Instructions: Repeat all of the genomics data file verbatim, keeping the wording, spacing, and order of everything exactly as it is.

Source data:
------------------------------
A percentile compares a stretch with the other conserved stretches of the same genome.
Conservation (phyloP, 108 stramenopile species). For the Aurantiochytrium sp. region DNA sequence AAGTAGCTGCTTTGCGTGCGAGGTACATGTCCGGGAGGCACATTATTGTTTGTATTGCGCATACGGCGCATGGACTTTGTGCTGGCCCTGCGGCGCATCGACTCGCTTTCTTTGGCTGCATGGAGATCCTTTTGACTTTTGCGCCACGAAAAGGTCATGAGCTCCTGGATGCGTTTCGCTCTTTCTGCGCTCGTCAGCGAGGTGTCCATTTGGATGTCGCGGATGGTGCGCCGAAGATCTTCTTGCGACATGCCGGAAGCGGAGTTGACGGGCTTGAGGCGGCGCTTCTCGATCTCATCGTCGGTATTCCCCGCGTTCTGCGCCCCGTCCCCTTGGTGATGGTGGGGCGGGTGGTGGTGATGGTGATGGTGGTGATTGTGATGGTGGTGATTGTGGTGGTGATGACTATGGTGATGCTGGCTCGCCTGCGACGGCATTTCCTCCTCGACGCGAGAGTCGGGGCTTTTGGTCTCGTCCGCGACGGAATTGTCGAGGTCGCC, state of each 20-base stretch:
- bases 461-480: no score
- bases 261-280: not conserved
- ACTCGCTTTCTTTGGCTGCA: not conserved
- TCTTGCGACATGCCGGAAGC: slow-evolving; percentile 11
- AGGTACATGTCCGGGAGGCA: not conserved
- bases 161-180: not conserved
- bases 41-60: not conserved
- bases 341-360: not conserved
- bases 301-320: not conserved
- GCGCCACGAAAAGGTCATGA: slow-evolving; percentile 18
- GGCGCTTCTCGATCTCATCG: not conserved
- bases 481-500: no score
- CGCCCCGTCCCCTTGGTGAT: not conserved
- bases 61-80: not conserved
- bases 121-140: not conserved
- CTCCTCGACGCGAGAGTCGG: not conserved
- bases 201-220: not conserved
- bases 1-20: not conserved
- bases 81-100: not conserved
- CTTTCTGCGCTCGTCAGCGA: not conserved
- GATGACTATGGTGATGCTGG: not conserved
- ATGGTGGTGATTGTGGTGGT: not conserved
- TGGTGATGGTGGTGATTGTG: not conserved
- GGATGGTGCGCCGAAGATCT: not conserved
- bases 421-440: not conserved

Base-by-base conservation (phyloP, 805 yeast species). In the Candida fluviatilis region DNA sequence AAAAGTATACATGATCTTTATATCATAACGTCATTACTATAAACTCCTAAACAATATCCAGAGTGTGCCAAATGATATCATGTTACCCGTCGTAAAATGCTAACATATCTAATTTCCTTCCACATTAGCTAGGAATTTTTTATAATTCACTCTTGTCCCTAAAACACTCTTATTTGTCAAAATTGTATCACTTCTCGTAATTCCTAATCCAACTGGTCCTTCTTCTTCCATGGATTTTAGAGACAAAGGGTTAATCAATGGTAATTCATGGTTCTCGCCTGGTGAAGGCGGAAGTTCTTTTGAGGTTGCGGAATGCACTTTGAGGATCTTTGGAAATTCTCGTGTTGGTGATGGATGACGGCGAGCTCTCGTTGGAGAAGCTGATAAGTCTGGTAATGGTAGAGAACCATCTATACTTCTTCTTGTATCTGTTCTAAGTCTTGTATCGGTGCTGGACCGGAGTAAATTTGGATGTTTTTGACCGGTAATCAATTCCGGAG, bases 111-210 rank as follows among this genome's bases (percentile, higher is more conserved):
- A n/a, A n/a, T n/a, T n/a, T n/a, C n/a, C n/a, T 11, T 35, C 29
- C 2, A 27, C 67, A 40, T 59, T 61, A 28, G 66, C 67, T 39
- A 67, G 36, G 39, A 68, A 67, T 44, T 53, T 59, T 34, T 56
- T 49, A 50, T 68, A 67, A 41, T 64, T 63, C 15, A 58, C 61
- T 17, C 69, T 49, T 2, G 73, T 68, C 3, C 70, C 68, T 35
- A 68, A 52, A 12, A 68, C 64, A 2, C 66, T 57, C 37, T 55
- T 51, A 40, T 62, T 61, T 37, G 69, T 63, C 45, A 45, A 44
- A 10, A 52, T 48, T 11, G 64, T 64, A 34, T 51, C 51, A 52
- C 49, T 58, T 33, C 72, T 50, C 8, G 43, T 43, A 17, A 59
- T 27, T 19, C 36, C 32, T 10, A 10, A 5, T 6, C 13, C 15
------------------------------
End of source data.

A percentile compares a stretch with the other conserved stretches of the same genome.
Conservation (phyloP, 108 stramenopile species). For the Aurantiochytrium sp. region DNA sequence AAGTAGCTGCTTTGCGTGCGAGGTACATGTCCGGGAGGCACATTATTGTTTGTATTGCGCATACGGCGCATGGACTTTGTGCTGGCCCTGCGGCGCATCGACTCGCTTTCTTTGGCTGCATGGAGATCCTTTTGACTTTTGCGCCACGAAAAGGTCATGAGCTCCTGGATGCGTTTCGCTCTTTCTGCGCTCGTCAGCGAGGTGTCCATTTGGATGTCGCGGATGGTGCGCCGAAGATCTTCTTGCGACATGCCGGAAGCGGAGTTGACGGGCTTGAGGCGGCGCTTCTCGATCTCATCGTCGGTATTCCCCGCGTTCTGCGCCCCGTCCCCTTGGTGATGGTGGGGCGGGTGGTGGTGATGGTGATGGTGGTGATTGTGATGGTGGTGATTGTGGTGGTGATGACTATGGTGATGCTGGCTCGCCTGCGACGGCATTTCCTCCTCGACGCGAGAGTCGGGGCTTTTGGTCTCGTCCGCGACGGAATTGTCGAGGTCGCC, state of each 20-base stretch:
- bases 461-480: no score
- bases 261-280: not conserved
- ACTCGCTTTCTTTGGCTGCA: not conserved
- TCTTGCGACATGCCGGAAGC: slow-evolving; percentile 11
- AGGTACATGTCCGGGAGGCA: not conserved
- bases 161-180: not conserved
- bases 41-60: not conserved
- bases 341-360: not conserved
- bases 301-320: not conserved
- GCGCCACGAAAAGGTCATGA: slow-evolving; percentile 18
- GGCGCTTCTCGATCTCATCG: not conserved
- bases 481-500: no score
- CGCCCCGTCCCCTTGGTGAT: not conserved
- bases 61-80: not conserved
- bases 121-140: not conserved
- CTCCTCGACGCGAGAGTCGG: not conserved
- bases 201-220: not conserved
- bases 1-20: not conserved
- bases 81-100: not conserved
- CTTTCTGCGCTCGTCAGCGA: not conserved
- GATGACTATGGTGATGCTGG: not conserved
- ATGGTGGTGATTGTGGTGGT: not conserved
- TGGTGATGGTGGTGATTGTG: not conserved
- GGATGGTGCGCCGAAGATCT: not conserved
- bases 421-440: not conserved

Base-by-base conservation (phyloP, 805 yeast species). In the Candida fluviatilis region DNA sequence AAAAGTATACATGATCTTTATATCATAACGTCATTACTATAAACTCCTAAACAATATCCAGAGTGTGCCAAATGATATCATGTTACCCGTCGTAAAATGCTAACATATCTAATTTCCTTCCACATTAGCTAGGAATTTTTTATAATTCACTCTTGTCCCTAAAACACTCTTATTTGTCAAAATTGTATCACTTCTCGTAATTCCTAATCCAACTGGTCCTTCTTCTTCCATGGATTTTAGAGACAAAGGGTTAATCAATGGTAATTCATGGTTCTCGCCTGGTGAAGGCGGAAGTTCTTTTGAGGTTGCGGAATGCACTTTGAGGATCTTTGGAAATTCTCGTGTTGGTGATGGATGACGGCGAGCTCTCGTTGGAGAAGCTGATAAGTCTGGTAATGGTAGAGAACCATCTATACTTCTTCTTGTATCTGTTCTAAGTCTTGTATCGGTGCTGGACCGGAGTAAATTTGGATGTTTTTGACCGGTAATCAATTCCGGAG, bases 111-210 rank as follows among this genome's bases (percentile, higher is more conserved):
- A n/a, A n/a, T n/a, T n/a, T n/a, C n/a, C n/a, T 11, T 35, C 29
- C 2, A 27, C 67, A 40, T 59, T 61, A 28, G 66, C 67, T 39
- A 67, G 36, G 39, A 68, A 67, T 44, T 53, T 59, T 34, T 56
- T 49, A 50, T 68, A 67, A 41, T 64, T 63, C 15, A 58, C 61
- T 17, C 69, T 49, T 2, G 73, T 68, C 3, C 70, C 68, T 35
- A 68, A 52, A 12, A 68, C 64, A 2, C 66, T 57, C 37, T 55
- T 51, A 40, T 62, T 61, T 37, G 69, T 63, C 45, A 45, A 44
- A 10, A 52, T 48, T 11, G 64, T 64, A 34, T 51, C 51, A 52
- C 49, T 58, T 33, C 72, T 50, C 8, G 43, T 43, A 17, A 59
- T 27, T 19, C 36, C 32, T 10, A 10, A 5, T 6, C 13, C 15